The company also carried out studies to show that the active substances in the combined tablet are absorbed by the body in the same way as the two medicines given separately.

What benefit has Truvada shown during the studies?

Truvada’s active substances, taken in combination with other antiviral medicines, reduced viral loads in the majority of patients and were more effective than the comparator medicines. In the first study, 84% of the patients taking Truvada (206 out of 244) had achieved and maintained viral loads below 400 copies/ml by 48 weeks, compared with 73% of the patients taking the comparator medicines (177 out of 243). Around two thirds of the patients in the second study had achieved and maintained viral loads below 50 copies/ml after 48 weeks.

What is the risk associated with Truvada?

The most common side effects with Truvada (seen in more than 1 patient in 10) are hypophosphataemia (low levels of phosphates in the blood), headache, dizziness, diarrhoea, vomiting, nausea (feeling sick) and raised blood levels of creatine kinase (an enzyme found in muscles). For the full list of all side effects reported with Truvada, see the Package Leaflet.

Truvada should not be used in patients who may be hypersensitive (allergic) to emtricitabine, tenofovir disoproxil or any of the other ingredients.

As with other anti-HIV medicines, patients taking Truvada may be at risk of lipodystrophy (changes in the distribution of body fat), osteonecrosis (death of bone tissue) or immune reactivation syndrome (symptoms of infection caused by the recovering immune system). Patients who have problems with their liver (including hepatitis B or C infection) may be at an elevated risk of liver damage when taking Truvada. As with all other NRTIs, Truvada may also cause lactic acidosis (a build-up of lactic acid in the body) and, in the babies of mothers taking Truvada during pregnancy, mitochondrial dysfunction (damage to the energy-producing components within cells than can cause problems in the blood).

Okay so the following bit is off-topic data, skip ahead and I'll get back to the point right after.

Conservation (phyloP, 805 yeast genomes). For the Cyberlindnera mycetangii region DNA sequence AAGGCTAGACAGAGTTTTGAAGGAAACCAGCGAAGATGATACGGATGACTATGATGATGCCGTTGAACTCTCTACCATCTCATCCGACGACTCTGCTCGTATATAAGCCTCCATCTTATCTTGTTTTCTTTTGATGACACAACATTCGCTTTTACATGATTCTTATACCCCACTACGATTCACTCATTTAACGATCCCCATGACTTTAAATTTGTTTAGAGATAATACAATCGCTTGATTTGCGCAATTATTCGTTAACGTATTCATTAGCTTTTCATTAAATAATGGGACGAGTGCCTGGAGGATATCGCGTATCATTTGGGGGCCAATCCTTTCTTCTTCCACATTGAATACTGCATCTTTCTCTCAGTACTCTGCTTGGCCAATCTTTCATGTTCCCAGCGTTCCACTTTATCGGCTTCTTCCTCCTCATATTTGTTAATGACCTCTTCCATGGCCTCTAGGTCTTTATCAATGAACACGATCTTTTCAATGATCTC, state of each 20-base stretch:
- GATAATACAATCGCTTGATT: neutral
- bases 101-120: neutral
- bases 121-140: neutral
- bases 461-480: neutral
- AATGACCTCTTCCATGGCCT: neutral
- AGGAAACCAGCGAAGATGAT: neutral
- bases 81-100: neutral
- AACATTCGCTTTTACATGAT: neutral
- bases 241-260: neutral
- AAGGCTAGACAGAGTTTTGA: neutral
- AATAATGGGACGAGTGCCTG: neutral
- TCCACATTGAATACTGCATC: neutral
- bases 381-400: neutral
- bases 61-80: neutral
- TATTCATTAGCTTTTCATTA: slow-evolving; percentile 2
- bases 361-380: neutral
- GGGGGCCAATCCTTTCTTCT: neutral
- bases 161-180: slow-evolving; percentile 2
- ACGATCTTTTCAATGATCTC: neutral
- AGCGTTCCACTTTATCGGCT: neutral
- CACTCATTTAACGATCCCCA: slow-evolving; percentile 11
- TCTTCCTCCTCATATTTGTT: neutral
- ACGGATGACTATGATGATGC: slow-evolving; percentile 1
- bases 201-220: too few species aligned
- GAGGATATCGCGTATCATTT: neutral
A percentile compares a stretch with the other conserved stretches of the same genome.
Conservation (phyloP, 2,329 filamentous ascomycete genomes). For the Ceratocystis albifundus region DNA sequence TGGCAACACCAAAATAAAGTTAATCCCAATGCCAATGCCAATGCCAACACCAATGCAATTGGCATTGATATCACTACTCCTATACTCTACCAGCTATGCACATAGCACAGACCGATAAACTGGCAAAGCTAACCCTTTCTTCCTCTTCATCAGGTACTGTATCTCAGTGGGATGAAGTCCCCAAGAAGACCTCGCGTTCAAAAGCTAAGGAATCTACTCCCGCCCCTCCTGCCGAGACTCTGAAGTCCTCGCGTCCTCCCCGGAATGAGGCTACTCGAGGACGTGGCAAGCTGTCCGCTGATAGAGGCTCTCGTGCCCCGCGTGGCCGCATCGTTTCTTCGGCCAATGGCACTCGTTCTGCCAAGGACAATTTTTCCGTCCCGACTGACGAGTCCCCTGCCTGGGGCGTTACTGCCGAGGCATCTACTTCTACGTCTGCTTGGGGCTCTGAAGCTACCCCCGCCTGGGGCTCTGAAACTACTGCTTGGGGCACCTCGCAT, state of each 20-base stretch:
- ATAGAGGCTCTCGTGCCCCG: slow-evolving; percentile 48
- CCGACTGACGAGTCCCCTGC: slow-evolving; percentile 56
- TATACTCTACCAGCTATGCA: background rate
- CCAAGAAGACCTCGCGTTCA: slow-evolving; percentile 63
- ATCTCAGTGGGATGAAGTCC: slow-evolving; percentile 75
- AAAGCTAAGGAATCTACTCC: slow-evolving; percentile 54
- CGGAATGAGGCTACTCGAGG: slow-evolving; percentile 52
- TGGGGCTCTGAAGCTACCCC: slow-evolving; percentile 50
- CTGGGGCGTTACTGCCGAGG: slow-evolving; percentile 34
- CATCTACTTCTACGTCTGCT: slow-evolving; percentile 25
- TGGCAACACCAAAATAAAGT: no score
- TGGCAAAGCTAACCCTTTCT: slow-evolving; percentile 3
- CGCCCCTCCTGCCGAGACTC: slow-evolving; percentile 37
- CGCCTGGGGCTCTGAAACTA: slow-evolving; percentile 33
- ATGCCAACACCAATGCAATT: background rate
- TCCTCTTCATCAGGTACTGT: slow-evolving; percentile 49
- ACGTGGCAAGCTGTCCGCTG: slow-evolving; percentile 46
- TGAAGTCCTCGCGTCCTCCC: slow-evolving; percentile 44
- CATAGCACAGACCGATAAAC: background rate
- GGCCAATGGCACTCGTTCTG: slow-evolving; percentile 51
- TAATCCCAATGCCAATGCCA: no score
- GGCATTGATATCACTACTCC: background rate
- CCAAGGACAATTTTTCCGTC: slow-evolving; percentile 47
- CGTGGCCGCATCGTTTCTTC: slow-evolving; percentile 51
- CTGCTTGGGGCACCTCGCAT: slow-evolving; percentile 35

Why has Truvada been approved?

The Committee for Medicinal Products for Human Use (CHMP) noted that the benefit of Truvada has only been shown in patients who have not taken HIV treatment before, but that the simplified dosing regimen offered by the combination tablet taken once a day may help patients to stick to their treatment. The Committee concluded that Truvada’s benefits are greater than its risks and recommended that it be given marketing authorisation.

Other information about Truvada

The European Commission granted a marketing authorisation valid throughout the EU for Truvada to Gilead Sciences International Limited on 21 February 2005. The marketing authorisation is valid for an unlimited period.

Source: European Medicines Agency

Disclaimer: Every effort has been made to ensure that the information provided here is accurate, up-to-date and complete, but no guarantee is made to that effect. Drug information contained herein may be time sensitive. This information has been compiled for use by healthcare practitioners and consumers in the United States. The absence of a warning for a given drug or combination thereof in no way should be construed to indicate that the drug or combination is safe, effective or appropriate for any given patient. If you have questions about the substances you are taking, check with your doctor, nurse or pharmacist.